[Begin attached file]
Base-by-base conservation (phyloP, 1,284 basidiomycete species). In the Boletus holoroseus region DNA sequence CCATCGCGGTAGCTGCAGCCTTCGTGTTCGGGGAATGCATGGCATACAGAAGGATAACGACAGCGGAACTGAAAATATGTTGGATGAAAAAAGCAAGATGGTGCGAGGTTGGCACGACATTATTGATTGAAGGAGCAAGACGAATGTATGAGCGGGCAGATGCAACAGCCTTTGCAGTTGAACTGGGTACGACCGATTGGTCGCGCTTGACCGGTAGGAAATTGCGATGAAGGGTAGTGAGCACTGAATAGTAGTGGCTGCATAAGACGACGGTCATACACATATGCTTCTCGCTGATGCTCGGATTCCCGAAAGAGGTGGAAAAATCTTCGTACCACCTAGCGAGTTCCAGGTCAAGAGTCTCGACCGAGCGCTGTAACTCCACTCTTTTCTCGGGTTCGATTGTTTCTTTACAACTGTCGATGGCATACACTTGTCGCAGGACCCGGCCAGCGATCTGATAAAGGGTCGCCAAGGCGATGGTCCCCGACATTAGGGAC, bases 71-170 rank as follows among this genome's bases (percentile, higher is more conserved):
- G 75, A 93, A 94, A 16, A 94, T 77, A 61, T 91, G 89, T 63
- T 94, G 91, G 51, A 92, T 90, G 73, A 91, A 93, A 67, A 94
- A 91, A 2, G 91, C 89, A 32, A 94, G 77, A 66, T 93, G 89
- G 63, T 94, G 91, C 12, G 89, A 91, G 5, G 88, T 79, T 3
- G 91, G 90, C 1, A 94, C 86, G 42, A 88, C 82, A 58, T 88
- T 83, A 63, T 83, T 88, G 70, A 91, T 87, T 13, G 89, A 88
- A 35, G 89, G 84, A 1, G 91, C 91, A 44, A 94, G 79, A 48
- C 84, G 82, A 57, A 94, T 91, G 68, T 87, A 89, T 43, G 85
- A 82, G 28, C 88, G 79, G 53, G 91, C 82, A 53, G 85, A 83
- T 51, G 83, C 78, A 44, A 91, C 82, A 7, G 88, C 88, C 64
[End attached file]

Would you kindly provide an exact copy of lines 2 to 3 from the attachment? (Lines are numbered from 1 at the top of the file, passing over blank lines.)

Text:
- G 75, A 93, A 94, A 16, A 94, T 77, A 61, T 91, G 89, T 63
- T 94, G 91, G 51, A 92, T 90, G 73, A 91, A 93, A 67, A 94